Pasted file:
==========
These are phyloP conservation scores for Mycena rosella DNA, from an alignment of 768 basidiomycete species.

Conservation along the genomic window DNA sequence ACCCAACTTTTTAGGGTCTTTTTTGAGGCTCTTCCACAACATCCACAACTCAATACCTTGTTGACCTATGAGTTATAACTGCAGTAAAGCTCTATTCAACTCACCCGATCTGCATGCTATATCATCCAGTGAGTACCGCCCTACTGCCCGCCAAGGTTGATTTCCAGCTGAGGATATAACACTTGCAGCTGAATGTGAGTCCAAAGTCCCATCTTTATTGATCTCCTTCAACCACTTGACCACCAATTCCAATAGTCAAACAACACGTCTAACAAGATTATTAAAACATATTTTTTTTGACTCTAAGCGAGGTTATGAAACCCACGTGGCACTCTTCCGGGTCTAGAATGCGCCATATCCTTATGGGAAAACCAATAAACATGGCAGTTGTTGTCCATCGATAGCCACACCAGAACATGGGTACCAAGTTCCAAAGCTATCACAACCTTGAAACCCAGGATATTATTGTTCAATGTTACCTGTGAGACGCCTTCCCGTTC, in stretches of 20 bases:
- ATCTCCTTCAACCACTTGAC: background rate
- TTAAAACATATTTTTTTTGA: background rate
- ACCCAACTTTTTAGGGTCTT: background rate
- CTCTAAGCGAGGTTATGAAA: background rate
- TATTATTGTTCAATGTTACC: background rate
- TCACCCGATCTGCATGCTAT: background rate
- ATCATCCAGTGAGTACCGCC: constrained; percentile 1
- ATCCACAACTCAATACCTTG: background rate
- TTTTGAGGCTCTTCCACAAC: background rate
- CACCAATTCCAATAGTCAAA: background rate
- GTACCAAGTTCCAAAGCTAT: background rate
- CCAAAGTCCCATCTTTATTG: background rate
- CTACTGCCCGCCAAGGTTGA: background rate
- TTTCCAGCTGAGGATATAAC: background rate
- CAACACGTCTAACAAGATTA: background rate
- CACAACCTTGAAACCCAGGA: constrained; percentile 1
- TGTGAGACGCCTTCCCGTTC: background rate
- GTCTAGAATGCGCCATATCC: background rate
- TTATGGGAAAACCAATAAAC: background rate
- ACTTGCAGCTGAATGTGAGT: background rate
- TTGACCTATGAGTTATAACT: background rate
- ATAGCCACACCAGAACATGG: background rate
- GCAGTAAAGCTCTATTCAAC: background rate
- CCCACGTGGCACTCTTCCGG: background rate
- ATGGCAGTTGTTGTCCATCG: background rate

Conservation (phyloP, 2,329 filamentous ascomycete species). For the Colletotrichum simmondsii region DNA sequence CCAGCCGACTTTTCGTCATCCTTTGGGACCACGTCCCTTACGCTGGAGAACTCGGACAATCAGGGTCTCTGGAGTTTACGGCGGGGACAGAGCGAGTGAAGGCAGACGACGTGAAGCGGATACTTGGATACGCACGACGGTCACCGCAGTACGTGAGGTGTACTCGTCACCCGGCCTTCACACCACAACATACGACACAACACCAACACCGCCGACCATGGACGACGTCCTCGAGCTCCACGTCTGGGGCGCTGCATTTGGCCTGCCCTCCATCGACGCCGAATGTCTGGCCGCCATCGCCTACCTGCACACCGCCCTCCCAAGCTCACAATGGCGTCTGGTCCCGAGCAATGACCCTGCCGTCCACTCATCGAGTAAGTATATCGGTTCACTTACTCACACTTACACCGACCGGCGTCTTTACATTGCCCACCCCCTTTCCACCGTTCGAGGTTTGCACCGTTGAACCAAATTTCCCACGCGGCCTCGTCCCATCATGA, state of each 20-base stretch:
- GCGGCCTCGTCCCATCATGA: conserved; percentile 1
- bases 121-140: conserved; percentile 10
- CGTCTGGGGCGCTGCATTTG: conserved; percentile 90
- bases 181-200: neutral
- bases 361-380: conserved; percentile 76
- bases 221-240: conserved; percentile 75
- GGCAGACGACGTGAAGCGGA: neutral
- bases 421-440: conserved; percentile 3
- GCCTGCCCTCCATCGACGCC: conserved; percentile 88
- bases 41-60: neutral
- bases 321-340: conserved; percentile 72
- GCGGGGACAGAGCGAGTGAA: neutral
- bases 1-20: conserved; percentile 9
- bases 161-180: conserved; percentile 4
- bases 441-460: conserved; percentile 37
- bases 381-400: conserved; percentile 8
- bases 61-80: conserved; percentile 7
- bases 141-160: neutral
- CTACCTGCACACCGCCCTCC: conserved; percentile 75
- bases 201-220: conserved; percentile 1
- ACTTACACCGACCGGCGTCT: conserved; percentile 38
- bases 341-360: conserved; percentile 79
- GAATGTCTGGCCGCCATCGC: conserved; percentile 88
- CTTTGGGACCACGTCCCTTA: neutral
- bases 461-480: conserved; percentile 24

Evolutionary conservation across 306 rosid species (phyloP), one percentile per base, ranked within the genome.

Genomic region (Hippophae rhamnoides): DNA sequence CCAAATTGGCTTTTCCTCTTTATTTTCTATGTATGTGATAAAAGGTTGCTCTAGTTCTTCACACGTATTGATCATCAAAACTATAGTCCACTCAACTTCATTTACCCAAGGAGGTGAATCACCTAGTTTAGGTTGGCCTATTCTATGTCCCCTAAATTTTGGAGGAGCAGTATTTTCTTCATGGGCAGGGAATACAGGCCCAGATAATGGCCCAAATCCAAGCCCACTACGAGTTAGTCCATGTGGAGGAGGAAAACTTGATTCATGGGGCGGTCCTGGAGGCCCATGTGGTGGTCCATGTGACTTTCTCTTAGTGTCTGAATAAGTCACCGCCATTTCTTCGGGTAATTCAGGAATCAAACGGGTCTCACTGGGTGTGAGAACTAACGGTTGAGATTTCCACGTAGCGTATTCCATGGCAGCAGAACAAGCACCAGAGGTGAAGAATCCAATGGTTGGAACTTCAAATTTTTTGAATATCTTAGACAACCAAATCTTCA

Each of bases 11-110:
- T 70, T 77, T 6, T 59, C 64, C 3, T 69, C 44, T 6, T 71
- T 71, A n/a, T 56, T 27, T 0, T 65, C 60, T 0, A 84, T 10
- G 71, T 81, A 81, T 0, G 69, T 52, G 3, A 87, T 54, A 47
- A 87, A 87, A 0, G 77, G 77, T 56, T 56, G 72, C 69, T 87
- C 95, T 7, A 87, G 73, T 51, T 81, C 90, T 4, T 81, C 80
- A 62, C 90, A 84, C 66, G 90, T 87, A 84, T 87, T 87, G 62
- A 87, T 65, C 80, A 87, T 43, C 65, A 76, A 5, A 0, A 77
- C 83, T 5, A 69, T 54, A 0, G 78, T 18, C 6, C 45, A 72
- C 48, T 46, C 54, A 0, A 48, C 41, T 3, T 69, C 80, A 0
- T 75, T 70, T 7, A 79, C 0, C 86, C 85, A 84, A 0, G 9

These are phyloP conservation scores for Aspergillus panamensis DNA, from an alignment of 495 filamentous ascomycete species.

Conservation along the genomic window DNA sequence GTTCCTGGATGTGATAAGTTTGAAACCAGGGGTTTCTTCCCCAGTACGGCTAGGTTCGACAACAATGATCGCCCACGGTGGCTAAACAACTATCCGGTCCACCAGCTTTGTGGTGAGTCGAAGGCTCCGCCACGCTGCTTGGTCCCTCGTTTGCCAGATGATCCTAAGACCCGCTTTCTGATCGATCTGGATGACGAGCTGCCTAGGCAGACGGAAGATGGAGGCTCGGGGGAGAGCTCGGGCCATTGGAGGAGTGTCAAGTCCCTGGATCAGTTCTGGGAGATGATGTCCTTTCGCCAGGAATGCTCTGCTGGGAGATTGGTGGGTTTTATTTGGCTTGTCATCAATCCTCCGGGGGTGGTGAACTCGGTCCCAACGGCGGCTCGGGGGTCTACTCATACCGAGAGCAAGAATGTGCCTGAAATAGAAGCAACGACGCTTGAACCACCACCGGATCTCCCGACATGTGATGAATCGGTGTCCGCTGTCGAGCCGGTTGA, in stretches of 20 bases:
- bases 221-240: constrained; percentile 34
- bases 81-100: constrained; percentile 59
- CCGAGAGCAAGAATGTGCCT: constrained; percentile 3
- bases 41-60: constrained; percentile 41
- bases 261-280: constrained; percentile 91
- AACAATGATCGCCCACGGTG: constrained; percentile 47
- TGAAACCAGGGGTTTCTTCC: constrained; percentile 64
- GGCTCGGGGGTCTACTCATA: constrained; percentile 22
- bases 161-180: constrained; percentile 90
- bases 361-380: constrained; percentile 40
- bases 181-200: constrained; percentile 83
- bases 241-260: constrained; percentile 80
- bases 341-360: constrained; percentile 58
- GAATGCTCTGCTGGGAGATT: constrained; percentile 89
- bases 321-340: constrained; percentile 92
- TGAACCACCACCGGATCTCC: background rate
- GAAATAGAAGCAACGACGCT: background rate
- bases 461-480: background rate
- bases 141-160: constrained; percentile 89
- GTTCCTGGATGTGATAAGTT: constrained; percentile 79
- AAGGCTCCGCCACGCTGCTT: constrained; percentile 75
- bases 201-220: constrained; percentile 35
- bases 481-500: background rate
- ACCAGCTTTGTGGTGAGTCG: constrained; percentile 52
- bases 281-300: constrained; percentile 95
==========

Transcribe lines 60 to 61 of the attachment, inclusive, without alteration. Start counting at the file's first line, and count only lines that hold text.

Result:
- A 87, A 87, A 0, G 77, G 77, T 56, T 56, G 72, C 69, T 87
- C 95, T 7, A 87, G 73, T 51, T 81, C 90, T 4, T 81, C 80